SUBSTITUTED PLAINTIFF ESTABLISHED STANDING | Key Points

  1. Diaz Anselmo Lindberg, P.A. (formerly SHD Legal Group, P.A.) celebrated a big win for their client last week when the Fourth DCA reversed a judgment of dismissal previously rendered in favor of the borrowers in a foreclosure action. Wilmington Savings Fund Society, FSB v. Stevens, 4D19-585, 2020 WL 698706 (Fla. 4th DCA February 12, 2020). The lower court concluded the bank failed to prove its standing at the time of trial despite the fact the court admitted the original blankly endorsed note into evidence at trial without objection.
  2. On appeal of the judgment of dismissal, the Fourth DCA disagreed that the fact the note remained in the court file at trial prevented Wilmington from establishing its holder status at the time of trial. The Court explained even though Wilmington never obtained a ruling on its motion to return originals, Stevens failed to object when “Wilmington obtained the original [endorsed in blank] note from the court file and proffered it into evidence.” The Court concluded the fact “the note from the file was entered into evidence at the bench trial” was “sufficient to establish standing at trial.” The Court reversed the judgment of dismissal and remanded the matter for entry of judgment in Wilmington’s favor.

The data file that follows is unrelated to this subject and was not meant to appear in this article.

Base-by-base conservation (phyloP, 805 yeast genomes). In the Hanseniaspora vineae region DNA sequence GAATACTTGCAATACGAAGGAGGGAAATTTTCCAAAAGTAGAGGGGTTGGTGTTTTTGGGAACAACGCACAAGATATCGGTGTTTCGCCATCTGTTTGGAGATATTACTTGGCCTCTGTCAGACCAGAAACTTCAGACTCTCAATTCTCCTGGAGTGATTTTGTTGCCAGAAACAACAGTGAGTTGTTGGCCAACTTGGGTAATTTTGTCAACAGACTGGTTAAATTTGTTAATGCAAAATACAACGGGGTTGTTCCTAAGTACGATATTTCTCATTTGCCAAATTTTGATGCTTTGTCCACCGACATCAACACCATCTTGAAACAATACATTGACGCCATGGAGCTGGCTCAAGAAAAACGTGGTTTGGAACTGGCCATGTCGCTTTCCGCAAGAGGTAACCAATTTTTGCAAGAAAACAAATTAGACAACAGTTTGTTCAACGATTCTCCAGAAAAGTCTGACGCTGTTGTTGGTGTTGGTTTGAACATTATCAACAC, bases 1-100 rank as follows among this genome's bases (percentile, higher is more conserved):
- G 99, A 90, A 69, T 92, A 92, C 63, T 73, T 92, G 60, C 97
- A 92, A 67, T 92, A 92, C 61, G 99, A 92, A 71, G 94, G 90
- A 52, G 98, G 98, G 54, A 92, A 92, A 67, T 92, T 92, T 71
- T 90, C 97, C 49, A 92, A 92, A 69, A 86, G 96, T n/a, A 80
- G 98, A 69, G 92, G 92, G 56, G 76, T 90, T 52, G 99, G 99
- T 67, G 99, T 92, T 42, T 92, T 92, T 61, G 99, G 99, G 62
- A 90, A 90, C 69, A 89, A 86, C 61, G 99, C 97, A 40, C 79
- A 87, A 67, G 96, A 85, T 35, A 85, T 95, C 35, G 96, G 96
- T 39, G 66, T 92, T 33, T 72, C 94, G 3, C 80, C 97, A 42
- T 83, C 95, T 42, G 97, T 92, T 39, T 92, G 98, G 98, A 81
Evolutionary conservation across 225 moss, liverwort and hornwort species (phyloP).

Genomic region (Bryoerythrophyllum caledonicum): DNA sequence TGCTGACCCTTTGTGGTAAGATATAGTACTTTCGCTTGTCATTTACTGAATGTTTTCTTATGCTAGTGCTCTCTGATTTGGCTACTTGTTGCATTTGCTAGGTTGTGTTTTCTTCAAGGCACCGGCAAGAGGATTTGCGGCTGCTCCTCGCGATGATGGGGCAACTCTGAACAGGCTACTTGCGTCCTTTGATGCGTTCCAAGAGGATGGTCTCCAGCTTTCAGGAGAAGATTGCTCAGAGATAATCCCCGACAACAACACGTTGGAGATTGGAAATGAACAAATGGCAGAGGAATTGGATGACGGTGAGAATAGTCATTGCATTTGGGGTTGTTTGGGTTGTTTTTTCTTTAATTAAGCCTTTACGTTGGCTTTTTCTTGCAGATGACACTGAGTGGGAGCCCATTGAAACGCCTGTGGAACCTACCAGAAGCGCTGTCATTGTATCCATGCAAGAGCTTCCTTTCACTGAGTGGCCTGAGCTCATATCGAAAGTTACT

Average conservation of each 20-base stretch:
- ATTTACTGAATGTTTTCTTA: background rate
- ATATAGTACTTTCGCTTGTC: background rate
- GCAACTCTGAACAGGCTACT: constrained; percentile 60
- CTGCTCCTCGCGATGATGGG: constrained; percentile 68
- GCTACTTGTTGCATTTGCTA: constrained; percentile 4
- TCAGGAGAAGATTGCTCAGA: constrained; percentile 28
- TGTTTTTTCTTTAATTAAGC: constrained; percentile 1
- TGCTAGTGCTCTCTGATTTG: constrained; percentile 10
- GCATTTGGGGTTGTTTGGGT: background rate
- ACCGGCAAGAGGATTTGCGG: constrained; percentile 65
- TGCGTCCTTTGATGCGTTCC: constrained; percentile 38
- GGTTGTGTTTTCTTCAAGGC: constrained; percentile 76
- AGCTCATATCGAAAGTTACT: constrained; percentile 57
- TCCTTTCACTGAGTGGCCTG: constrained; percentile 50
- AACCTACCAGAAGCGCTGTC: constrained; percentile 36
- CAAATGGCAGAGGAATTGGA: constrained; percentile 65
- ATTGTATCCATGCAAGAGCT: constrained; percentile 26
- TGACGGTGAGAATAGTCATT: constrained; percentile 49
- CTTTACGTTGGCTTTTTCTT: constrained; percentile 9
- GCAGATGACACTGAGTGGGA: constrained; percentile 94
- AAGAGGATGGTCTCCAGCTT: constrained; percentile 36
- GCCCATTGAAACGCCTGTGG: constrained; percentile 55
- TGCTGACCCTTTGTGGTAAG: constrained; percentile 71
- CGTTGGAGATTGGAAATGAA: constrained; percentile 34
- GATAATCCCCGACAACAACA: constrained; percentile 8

3. The Stevens opinion is an important win for the industry as it reverses a dangerous precedent among the lower courts based on a misapprehension of negotiable instruments and holder status. Possession of a note endorsed in blank is sufficient to confer holder status and standing, absent conflicting evidence. The decision also provides helpful guidance on the proper procedure for establishing holder status as a substituted party prior to moving for summary judgment or going to trial.

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